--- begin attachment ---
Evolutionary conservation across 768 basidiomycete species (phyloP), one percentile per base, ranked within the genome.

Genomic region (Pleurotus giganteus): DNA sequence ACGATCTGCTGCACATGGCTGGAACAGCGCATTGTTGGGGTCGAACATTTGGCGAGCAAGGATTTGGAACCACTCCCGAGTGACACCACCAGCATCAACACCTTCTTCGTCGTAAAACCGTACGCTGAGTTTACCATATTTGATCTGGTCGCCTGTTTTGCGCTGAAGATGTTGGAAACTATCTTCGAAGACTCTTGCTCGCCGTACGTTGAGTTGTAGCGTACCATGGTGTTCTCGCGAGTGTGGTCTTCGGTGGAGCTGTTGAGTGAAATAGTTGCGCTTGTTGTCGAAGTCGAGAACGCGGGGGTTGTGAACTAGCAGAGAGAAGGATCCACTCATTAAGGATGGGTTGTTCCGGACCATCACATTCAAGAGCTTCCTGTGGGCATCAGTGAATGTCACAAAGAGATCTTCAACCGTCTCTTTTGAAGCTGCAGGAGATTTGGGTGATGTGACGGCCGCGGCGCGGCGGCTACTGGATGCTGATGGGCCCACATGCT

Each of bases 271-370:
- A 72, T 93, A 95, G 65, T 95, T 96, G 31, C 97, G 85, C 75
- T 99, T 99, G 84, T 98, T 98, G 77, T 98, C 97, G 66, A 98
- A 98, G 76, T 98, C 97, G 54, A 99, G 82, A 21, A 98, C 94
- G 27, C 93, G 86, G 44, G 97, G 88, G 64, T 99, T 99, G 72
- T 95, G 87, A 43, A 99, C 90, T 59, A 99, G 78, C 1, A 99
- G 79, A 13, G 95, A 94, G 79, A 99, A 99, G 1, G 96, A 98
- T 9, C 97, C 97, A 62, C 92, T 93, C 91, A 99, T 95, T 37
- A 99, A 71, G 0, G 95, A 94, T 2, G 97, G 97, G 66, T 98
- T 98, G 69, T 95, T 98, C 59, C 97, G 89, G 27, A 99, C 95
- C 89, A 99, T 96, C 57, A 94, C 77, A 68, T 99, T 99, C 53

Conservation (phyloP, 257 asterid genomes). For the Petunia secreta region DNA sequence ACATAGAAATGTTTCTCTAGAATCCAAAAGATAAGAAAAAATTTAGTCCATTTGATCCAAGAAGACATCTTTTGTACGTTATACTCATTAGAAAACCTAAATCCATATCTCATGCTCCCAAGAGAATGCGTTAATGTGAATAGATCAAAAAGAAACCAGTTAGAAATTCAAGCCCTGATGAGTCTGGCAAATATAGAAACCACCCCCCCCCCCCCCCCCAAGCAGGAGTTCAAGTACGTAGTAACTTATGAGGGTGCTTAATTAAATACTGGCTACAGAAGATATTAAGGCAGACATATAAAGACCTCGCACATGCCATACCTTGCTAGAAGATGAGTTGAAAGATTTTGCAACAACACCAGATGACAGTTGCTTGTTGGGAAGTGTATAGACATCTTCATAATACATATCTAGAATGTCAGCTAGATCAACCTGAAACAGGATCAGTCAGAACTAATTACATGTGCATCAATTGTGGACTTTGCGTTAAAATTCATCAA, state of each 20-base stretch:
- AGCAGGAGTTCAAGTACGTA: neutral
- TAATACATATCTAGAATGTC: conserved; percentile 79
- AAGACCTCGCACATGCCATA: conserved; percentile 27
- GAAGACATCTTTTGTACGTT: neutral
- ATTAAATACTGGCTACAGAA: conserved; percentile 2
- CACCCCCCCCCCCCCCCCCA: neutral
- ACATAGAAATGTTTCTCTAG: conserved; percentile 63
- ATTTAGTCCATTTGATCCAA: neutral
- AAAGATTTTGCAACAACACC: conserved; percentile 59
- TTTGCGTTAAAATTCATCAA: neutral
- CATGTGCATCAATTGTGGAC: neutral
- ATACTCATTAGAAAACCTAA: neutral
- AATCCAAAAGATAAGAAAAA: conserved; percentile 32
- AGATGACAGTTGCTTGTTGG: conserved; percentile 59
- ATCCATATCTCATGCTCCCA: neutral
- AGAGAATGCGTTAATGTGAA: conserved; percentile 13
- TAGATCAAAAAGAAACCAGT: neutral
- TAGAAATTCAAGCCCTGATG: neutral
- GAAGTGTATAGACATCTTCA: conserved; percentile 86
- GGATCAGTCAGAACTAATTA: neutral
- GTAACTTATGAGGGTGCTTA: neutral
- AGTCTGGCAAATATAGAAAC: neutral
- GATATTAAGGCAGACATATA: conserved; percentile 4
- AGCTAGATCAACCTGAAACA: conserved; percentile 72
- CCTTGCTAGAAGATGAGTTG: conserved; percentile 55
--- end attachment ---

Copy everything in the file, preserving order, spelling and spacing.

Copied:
Evolutionary conservation across 768 basidiomycete species (phyloP), one percentile per base, ranked within the genome.

Genomic region (Pleurotus giganteus): DNA sequence ACGATCTGCTGCACATGGCTGGAACAGCGCATTGTTGGGGTCGAACATTTGGCGAGCAAGGATTTGGAACCACTCCCGAGTGACACCACCAGCATCAACACCTTCTTCGTCGTAAAACCGTACGCTGAGTTTACCATATTTGATCTGGTCGCCTGTTTTGCGCTGAAGATGTTGGAAACTATCTTCGAAGACTCTTGCTCGCCGTACGTTGAGTTGTAGCGTACCATGGTGTTCTCGCGAGTGTGGTCTTCGGTGGAGCTGTTGAGTGAAATAGTTGCGCTTGTTGTCGAAGTCGAGAACGCGGGGGTTGTGAACTAGCAGAGAGAAGGATCCACTCATTAAGGATGGGTTGTTCCGGACCATCACATTCAAGAGCTTCCTGTGGGCATCAGTGAATGTCACAAAGAGATCTTCAACCGTCTCTTTTGAAGCTGCAGGAGATTTGGGTGATGTGACGGCCGCGGCGCGGCGGCTACTGGATGCTGATGGGCCCACATGCT

Each of bases 271-370:
- A 72, T 93, A 95, G 65, T 95, T 96, G 31, C 97, G 85, C 75
- T 99, T 99, G 84, T 98, T 98, G 77, T 98, C 97, G 66, A 98
- A 98, G 76, T 98, C 97, G 54, A 99, G 82, A 21, A 98, C 94
- G 27, C 93, G 86, G 44, G 97, G 88, G 64, T 99, T 99, G 72
- T 95, G 87, A 43, A 99, C 90, T 59, A 99, G 78, C 1, A 99
- G 79, A 13, G 95, A 94, G 79, A 99, A 99, G 1, G 96, A 98
- T 9, C 97, C 97, A 62, C 92, T 93, C 91, A 99, T 95, T 37
- A 99, A 71, G 0, G 95, A 94, T 2, G 97, G 97, G 66, T 98
- T 98, G 69, T 95, T 98, C 59, C 97, G 89, G 27, A 99, C 95
- C 89, A 99, T 96, C 57, A 94, C 77, A 68, T 99, T 99, C 53

Conservation (phyloP, 257 asterid genomes). For the Petunia secreta region DNA sequence ACATAGAAATGTTTCTCTAGAATCCAAAAGATAAGAAAAAATTTAGTCCATTTGATCCAAGAAGACATCTTTTGTACGTTATACTCATTAGAAAACCTAAATCCATATCTCATGCTCCCAAGAGAATGCGTTAATGTGAATAGATCAAAAAGAAACCAGTTAGAAATTCAAGCCCTGATGAGTCTGGCAAATATAGAAACCACCCCCCCCCCCCCCCCCAAGCAGGAGTTCAAGTACGTAGTAACTTATGAGGGTGCTTAATTAAATACTGGCTACAGAAGATATTAAGGCAGACATATAAAGACCTCGCACATGCCATACCTTGCTAGAAGATGAGTTGAAAGATTTTGCAACAACACCAGATGACAGTTGCTTGTTGGGAAGTGTATAGACATCTTCATAATACATATCTAGAATGTCAGCTAGATCAACCTGAAACAGGATCAGTCAGAACTAATTACATGTGCATCAATTGTGGACTTTGCGTTAAAATTCATCAA, state of each 20-base stretch:
- AGCAGGAGTTCAAGTACGTA: neutral
- TAATACATATCTAGAATGTC: conserved; percentile 79
- AAGACCTCGCACATGCCATA: conserved; percentile 27
- GAAGACATCTTTTGTACGTT: neutral
- ATTAAATACTGGCTACAGAA: conserved; percentile 2
- CACCCCCCCCCCCCCCCCCA: neutral
- ACATAGAAATGTTTCTCTAG: conserved; percentile 63
- ATTTAGTCCATTTGATCCAA: neutral
- AAAGATTTTGCAACAACACC: conserved; percentile 59
- TTTGCGTTAAAATTCATCAA: neutral
- CATGTGCATCAATTGTGGAC: neutral
- ATACTCATTAGAAAACCTAA: neutral
- AATCCAAAAGATAAGAAAAA: conserved; percentile 32
- AGATGACAGTTGCTTGTTGG: conserved; percentile 59
- ATCCATATCTCATGCTCCCA: neutral
- AGAGAATGCGTTAATGTGAA: conserved; percentile 13
- TAGATCAAAAAGAAACCAGT: neutral
- TAGAAATTCAAGCCCTGATG: neutral
- GAAGTGTATAGACATCTTCA: conserved; percentile 86
- GGATCAGTCAGAACTAATTA: neutral
- GTAACTTATGAGGGTGCTTA: neutral
- AGTCTGGCAAATATAGAAAC: neutral
- GATATTAAGGCAGACATATA: conserved; percentile 4
- AGCTAGATCAACCTGAAACA: conserved; percentile 72
- CCTTGCTAGAAGATGAGTTG: conserved; percentile 55